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# Geodesics

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1. Hi

I'm trying to understand different types of geodesics. I understand that a geodesic is the shortest distance between two points on a manifold, but what's are these types:

affine
metric - I assume this is just the distance as calculated from the metric tensor
null
spacelike
timelike

Can someone explain these?
2. It's not necessarily the path of shortest distance. For example, if you have two points on a sphere, there are two (non-self-intersecting) geodesics joining them, one of which goes 'the short way round' the sphere and the other of which goes the long way round.

You're asking quite a big question though. If you're just after definitions then why not look them up?
3. Because i'm struggling to find a definition I fully understand
4. (Original post by shawrie777)
Because i'm struggling to find a definition I fully understand
What level are you working at? And what perspective are you coming from?
5. (Original post by shawrie777)
Hi

I'm trying to understand different types of geodesics. I understand that a geodesic is the shortest distance between two points on a manifold, but what's are these types:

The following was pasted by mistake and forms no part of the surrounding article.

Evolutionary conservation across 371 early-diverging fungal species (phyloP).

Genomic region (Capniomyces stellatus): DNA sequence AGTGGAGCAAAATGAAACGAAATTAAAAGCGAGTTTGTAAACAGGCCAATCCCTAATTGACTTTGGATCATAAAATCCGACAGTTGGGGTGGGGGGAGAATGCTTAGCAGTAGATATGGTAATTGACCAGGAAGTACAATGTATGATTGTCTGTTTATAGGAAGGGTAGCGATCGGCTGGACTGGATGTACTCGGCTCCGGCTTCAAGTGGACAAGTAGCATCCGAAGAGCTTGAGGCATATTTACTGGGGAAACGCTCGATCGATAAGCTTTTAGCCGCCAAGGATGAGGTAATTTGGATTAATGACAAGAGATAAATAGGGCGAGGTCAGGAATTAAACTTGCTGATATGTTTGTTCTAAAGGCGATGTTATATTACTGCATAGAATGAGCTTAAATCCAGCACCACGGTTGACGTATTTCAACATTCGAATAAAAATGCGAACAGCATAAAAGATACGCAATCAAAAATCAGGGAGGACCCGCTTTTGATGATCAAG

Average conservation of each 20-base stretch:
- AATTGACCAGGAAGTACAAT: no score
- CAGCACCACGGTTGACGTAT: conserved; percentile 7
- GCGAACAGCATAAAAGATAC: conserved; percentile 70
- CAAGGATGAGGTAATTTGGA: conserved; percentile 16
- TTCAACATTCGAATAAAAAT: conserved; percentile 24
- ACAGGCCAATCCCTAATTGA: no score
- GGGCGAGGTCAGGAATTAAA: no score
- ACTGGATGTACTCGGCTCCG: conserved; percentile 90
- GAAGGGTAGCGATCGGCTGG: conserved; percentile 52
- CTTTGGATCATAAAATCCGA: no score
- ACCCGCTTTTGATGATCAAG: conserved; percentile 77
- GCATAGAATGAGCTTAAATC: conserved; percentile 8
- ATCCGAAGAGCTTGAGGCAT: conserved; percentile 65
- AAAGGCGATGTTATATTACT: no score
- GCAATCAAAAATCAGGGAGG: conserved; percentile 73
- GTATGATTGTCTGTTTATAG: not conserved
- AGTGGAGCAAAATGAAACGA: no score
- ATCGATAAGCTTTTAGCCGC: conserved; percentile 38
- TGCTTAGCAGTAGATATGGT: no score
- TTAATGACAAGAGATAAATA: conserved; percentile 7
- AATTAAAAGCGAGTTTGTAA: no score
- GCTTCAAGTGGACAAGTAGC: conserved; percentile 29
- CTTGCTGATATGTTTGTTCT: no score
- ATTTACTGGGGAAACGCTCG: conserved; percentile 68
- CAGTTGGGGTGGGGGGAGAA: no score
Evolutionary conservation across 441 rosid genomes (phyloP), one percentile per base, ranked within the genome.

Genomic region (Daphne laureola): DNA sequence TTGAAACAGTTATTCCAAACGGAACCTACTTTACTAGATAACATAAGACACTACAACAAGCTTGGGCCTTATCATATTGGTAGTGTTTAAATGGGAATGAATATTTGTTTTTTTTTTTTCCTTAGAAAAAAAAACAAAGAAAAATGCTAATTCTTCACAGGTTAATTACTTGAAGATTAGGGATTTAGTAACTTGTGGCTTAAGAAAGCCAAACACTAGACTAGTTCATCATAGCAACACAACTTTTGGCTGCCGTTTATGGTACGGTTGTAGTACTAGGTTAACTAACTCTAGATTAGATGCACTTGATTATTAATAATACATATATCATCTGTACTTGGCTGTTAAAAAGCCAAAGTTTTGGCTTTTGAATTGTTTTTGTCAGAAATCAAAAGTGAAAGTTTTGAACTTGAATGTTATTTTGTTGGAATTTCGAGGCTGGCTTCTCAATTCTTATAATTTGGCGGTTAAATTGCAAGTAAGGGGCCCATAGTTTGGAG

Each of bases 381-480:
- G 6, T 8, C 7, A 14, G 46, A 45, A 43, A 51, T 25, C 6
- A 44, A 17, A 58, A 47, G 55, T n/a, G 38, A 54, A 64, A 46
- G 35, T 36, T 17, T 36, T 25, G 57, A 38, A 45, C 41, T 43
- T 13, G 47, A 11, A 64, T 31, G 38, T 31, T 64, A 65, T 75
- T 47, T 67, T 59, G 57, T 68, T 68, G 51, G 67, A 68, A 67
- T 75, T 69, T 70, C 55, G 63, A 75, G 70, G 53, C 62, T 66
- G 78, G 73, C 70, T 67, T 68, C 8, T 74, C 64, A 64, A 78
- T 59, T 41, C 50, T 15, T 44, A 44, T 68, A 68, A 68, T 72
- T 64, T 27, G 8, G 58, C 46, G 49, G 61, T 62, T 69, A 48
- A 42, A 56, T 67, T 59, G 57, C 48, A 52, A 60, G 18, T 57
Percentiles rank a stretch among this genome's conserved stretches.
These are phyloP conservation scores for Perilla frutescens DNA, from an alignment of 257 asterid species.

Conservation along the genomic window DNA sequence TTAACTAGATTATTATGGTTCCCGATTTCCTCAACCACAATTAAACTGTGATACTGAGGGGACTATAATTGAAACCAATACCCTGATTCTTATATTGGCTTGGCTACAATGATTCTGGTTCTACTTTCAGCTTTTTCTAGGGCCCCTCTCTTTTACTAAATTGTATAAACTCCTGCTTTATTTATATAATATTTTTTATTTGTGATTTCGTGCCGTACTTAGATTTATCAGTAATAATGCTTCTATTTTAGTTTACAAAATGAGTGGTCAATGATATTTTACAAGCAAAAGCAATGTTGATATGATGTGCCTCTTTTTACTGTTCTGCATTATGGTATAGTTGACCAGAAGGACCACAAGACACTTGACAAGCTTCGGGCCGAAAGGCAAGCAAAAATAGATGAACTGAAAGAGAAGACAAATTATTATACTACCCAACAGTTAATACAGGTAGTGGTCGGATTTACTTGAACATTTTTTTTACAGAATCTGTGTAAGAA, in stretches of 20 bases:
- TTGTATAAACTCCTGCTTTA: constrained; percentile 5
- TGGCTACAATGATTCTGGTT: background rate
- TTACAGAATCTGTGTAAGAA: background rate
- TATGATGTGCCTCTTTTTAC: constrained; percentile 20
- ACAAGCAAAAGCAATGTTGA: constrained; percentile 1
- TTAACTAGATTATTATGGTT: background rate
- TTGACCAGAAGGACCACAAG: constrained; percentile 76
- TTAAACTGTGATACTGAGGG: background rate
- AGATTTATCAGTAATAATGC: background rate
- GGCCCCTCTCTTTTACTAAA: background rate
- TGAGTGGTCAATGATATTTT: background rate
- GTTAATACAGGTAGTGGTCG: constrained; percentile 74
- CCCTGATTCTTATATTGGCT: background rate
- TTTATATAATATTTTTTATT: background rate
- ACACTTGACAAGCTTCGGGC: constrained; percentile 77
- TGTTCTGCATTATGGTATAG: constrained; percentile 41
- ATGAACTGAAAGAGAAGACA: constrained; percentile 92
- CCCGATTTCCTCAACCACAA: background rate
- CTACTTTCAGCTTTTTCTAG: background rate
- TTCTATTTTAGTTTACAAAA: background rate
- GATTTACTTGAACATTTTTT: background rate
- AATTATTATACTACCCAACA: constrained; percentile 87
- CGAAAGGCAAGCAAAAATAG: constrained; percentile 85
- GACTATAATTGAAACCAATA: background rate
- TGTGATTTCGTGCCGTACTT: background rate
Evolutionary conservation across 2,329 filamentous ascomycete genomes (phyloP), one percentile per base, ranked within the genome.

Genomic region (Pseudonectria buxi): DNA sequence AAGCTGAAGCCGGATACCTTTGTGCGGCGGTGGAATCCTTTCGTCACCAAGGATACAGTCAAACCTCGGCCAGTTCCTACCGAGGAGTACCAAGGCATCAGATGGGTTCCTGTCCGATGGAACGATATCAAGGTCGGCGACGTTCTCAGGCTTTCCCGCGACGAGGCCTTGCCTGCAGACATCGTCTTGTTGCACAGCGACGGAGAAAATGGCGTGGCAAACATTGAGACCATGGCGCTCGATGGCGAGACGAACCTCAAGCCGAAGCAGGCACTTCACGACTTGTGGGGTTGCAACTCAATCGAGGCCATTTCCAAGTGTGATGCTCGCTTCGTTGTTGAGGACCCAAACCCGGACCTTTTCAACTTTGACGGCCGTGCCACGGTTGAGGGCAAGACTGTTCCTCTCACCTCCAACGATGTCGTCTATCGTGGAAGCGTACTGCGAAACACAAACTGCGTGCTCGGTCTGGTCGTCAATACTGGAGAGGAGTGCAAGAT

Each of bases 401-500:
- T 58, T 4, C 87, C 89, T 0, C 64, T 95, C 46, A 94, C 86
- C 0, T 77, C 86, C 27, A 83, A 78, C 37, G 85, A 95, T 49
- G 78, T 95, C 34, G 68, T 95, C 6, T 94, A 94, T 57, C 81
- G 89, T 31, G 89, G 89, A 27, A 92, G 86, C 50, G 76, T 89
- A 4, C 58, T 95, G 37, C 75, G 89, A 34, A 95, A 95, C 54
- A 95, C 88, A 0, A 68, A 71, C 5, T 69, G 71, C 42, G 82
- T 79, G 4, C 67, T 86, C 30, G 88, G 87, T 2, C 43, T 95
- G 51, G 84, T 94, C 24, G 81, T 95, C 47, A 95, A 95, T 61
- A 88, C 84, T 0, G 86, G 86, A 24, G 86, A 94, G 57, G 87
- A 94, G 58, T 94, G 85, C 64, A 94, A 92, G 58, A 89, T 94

affine
metric - I assume this is just the distance as calculated from the metric tensor
null
spacelike
timelike

Can someone explain these?
The wikipedia isn't too bad: let me summarize briefly what I learned from 5 minutes reading having previously known dirt all about (Psuedo)-Riemannian geometry:

A (metric) geodesic on a Riemannian manifold is loosely a curve that is locally the shortest distance between two points.

If you have a smooth manifold with an affine connection then one can define a geodesic of a curve in terms of parallel transport. On a Riemannian manifold, if you take the Levi-Civita connection and solve the geodesic equations then you can show that a geodesic in this sense is the same as a geodesic in the sense of locally minimising the metric.

The last three adjectives, as one would expect, refer to geodesics on a Lorentzian manifold. One may also equip a Lorentzian manifold with the Levi-Civita connection which is the unique connection satisfying the same properties as in the Riemannian case. Thus again there is no distinction between metric geodesics and affine geodesics w.r.t Levi-Civita. Then (assuming the positive part of the metric is space and the negative part is time) a geodesic is space like if the norm of its tangent vector is positive, timelike if the norm of its tangent vector is negative and null if it is zero.

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